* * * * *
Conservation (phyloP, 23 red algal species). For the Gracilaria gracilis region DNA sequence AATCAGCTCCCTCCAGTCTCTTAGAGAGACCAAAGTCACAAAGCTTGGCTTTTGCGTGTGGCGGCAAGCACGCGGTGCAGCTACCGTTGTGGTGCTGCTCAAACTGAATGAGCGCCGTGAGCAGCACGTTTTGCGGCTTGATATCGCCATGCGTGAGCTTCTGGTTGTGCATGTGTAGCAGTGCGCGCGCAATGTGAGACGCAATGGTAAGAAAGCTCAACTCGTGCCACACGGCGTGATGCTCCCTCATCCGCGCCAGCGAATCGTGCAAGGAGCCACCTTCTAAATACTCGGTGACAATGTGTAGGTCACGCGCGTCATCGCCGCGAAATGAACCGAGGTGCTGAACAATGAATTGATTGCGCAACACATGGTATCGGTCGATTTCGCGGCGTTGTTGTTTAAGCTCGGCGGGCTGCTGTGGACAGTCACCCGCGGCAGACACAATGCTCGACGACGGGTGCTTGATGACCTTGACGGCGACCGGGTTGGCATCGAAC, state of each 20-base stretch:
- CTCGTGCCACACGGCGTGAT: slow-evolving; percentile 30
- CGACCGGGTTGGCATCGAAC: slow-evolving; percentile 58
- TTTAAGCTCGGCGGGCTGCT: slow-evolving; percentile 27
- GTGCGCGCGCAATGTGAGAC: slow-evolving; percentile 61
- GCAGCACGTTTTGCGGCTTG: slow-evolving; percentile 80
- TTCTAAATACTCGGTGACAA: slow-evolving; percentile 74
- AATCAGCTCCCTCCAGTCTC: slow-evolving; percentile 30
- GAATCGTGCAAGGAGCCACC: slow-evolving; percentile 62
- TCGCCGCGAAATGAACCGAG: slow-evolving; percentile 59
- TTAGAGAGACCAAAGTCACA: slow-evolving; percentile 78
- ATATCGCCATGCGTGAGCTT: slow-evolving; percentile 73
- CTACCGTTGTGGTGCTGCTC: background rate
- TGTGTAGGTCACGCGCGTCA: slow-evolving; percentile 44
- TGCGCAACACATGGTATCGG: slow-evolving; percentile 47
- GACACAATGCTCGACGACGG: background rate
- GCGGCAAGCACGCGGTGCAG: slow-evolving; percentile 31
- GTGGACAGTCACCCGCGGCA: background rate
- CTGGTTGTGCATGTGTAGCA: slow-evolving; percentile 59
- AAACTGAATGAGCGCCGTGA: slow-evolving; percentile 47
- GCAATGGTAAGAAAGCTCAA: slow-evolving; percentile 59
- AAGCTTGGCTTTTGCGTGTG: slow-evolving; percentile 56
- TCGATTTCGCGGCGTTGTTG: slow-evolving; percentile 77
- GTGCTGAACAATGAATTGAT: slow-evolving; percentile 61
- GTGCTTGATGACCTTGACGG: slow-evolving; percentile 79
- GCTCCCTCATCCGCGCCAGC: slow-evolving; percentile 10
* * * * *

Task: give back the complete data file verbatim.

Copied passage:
Conservation (phyloP, 23 red algal species). For the Gracilaria gracilis region DNA sequence AATCAGCTCCCTCCAGTCTCTTAGAGAGACCAAAGTCACAAAGCTTGGCTTTTGCGTGTGGCGGCAAGCACGCGGTGCAGCTACCGTTGTGGTGCTGCTCAAACTGAATGAGCGCCGTGAGCAGCACGTTTTGCGGCTTGATATCGCCATGCGTGAGCTTCTGGTTGTGCATGTGTAGCAGTGCGCGCGCAATGTGAGACGCAATGGTAAGAAAGCTCAACTCGTGCCACACGGCGTGATGCTCCCTCATCCGCGCCAGCGAATCGTGCAAGGAGCCACCTTCTAAATACTCGGTGACAATGTGTAGGTCACGCGCGTCATCGCCGCGAAATGAACCGAGGTGCTGAACAATGAATTGATTGCGCAACACATGGTATCGGTCGATTTCGCGGCGTTGTTGTTTAAGCTCGGCGGGCTGCTGTGGACAGTCACCCGCGGCAGACACAATGCTCGACGACGGGTGCTTGATGACCTTGACGGCGACCGGGTTGGCATCGAAC, state of each 20-base stretch:
- CTCGTGCCACACGGCGTGAT: slow-evolving; percentile 30
- CGACCGGGTTGGCATCGAAC: slow-evolving; percentile 58
- TTTAAGCTCGGCGGGCTGCT: slow-evolving; percentile 27
- GTGCGCGCGCAATGTGAGAC: slow-evolving; percentile 61
- GCAGCACGTTTTGCGGCTTG: slow-evolving; percentile 80
- TTCTAAATACTCGGTGACAA: slow-evolving; percentile 74
- AATCAGCTCCCTCCAGTCTC: slow-evolving; percentile 30
- GAATCGTGCAAGGAGCCACC: slow-evolving; percentile 62
- TCGCCGCGAAATGAACCGAG: slow-evolving; percentile 59
- TTAGAGAGACCAAAGTCACA: slow-evolving; percentile 78
- ATATCGCCATGCGTGAGCTT: slow-evolving; percentile 73
- CTACCGTTGTGGTGCTGCTC: background rate
- TGTGTAGGTCACGCGCGTCA: slow-evolving; percentile 44
- TGCGCAACACATGGTATCGG: slow-evolving; percentile 47
- GACACAATGCTCGACGACGG: background rate
- GCGGCAAGCACGCGGTGCAG: slow-evolving; percentile 31
- GTGGACAGTCACCCGCGGCA: background rate
- CTGGTTGTGCATGTGTAGCA: slow-evolving; percentile 59
- AAACTGAATGAGCGCCGTGA: slow-evolving; percentile 47
- GCAATGGTAAGAAAGCTCAA: slow-evolving; percentile 59
- AAGCTTGGCTTTTGCGTGTG: slow-evolving; percentile 56
- TCGATTTCGCGGCGTTGTTG: slow-evolving; percentile 77
- GTGCTGAACAATGAATTGAT: slow-evolving; percentile 61
- GTGCTTGATGACCTTGACGG: slow-evolving; percentile 79
- GCTCCCTCATCCGCGCCAGC: slow-evolving; percentile 10